T2 6 (9.2) 
 T3 0 (0.0) 
 T4 59 (90.8) 
Nodal involvement  
 N0 30 (46.1) 
 N1 26 (40.0) 
 N2 4 (6.2) 
 N3 1 (1.5) 
 Nx 4 (6.2) 
Visceral involvement  
 M0 63 (96.9) 
 M1 2 (3.1) 
Blood involvement*  
 B0 16 (24.6) 
 B0a 1 (1.5) 
 B0b 2 (3.1) 
 B1 17 (26.2) 
 B2 29 (44.6) 
Clonal arrangement (n = 50)  
 Monoclonal 45 (69.2) 
 Polyclonal 4 (6.2) 
 Oligoclonal 1 (1.5) 
 Unknown 15 (23.1) 
Median number of treatment lines (range) 4 (1-13) 
ECP device used  
 UVAR-XTS 12 (18.5) 
 Therakos CELLEX 47 (72.3) 
 Both 6 (9.2) 
*

The difference between the number of patients who received a diagnosis of SS (n = 59) and those who had B2 disease at diagnosis (n = 29) was due to (i) the varying criteria used for a diagnosis of SS during the course of the study according to the diagnostic criteria used at the time of commencing ECP (ie, utilization of CD4:8 ratio by flow cytometry and prior to the updated TNMB staging by Olsen et al in 200726 ) and (ii) some patients without a detectable clone in the blood at diagnosis subsequently detected a clone in the peripheral blood at a later date.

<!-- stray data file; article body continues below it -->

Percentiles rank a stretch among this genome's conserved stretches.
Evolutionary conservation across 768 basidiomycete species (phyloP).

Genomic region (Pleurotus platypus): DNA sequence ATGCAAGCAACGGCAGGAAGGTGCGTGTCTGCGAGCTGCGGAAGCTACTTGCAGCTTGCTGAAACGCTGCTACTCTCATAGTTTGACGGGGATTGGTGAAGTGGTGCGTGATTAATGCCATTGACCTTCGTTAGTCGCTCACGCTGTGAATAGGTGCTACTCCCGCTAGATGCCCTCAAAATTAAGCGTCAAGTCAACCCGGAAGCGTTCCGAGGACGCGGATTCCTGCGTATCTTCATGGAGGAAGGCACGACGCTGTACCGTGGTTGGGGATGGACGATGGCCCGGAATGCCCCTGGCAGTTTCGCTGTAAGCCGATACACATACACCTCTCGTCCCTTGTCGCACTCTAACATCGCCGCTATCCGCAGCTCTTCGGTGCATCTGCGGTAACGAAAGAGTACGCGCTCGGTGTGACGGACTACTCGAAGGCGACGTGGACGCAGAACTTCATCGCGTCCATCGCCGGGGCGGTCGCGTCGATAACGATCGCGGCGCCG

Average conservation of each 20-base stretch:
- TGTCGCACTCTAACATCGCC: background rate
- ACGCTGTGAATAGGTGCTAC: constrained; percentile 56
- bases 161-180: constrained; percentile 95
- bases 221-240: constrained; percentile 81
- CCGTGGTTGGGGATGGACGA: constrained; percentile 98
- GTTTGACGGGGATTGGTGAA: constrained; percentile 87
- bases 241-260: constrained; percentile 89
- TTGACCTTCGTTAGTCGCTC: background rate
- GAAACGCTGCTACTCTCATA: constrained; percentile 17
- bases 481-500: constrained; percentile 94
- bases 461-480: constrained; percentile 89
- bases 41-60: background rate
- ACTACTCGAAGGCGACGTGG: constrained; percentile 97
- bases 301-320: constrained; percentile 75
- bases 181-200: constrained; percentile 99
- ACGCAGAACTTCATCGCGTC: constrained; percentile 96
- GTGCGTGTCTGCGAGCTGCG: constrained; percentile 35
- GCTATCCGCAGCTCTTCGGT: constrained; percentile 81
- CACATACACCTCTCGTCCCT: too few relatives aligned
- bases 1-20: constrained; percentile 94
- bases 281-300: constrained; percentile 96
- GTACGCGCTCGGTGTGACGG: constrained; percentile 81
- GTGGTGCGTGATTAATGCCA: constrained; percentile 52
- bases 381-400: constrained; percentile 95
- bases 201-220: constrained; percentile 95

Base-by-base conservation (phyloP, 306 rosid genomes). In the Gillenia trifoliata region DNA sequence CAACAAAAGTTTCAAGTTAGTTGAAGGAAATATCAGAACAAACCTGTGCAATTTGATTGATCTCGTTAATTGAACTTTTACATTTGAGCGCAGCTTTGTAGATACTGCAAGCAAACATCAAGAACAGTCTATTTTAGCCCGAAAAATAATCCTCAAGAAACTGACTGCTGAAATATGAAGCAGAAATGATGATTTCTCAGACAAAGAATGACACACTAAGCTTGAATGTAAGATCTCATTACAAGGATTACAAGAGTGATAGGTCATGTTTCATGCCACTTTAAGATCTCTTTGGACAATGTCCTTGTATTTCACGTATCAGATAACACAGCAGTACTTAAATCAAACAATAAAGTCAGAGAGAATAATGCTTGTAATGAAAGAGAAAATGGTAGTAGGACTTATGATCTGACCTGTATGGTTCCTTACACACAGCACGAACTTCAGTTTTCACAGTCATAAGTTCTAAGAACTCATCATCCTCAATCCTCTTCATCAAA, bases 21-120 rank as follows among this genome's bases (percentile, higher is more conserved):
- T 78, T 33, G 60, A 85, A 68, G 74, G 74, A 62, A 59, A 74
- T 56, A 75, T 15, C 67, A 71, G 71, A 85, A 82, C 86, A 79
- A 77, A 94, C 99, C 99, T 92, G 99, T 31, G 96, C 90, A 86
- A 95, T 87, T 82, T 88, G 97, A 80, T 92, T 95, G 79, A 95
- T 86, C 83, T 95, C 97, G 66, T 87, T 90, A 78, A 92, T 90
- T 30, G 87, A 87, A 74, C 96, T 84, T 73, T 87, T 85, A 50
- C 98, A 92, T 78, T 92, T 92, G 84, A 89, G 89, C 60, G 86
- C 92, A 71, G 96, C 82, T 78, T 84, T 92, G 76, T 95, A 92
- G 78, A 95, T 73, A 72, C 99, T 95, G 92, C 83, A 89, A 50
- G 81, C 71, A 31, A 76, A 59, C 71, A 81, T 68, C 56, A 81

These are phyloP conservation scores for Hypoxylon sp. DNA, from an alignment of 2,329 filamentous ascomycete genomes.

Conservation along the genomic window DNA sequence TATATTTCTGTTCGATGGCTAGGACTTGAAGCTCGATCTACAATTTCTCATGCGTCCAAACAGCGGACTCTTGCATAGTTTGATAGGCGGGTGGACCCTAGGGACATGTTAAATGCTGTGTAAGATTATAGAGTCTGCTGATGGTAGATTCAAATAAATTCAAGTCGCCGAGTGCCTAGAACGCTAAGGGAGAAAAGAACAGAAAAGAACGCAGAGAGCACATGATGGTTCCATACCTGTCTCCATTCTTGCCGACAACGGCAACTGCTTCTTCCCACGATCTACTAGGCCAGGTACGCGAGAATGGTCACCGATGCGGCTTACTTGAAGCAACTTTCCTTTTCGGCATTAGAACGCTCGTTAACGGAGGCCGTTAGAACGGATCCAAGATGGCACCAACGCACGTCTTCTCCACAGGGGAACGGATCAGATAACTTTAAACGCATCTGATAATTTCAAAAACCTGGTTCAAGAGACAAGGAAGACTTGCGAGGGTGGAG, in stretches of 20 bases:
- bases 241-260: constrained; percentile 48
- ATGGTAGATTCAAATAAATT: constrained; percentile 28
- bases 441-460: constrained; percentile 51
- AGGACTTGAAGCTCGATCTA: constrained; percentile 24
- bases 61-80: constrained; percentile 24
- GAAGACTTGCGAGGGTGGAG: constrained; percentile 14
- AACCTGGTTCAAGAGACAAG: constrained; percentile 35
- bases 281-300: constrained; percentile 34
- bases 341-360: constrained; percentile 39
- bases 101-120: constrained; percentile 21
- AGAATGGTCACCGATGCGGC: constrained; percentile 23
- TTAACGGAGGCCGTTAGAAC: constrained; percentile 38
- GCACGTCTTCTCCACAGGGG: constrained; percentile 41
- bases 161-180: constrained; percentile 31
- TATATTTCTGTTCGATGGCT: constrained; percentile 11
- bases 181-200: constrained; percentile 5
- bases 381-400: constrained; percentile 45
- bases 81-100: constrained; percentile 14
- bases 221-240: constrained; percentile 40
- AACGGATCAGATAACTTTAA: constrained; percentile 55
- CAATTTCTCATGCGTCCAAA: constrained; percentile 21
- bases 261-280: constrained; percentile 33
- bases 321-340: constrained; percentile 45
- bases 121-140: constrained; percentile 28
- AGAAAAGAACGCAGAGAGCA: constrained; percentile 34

Figure 1.

Survival and treatment outcomes in 65 patients with Sézary syndrome who were treated with ECP. Kaplan-Meier curves demonstrating survival and treatment outcomes in our patient cohort. (A) Of the 65 patients who underwent ECP, there was no significant difference in predicted OS between the whole cohort and those who did not receive stem cell transplant (P = .78). Those who used ECP alone demonstrated significantly better TTNT outcomes compared with IFN-α alone (P = .0067) (B), HDACi alone (P = .0003) (C), and chemotherapy alone (P < .0001) (D).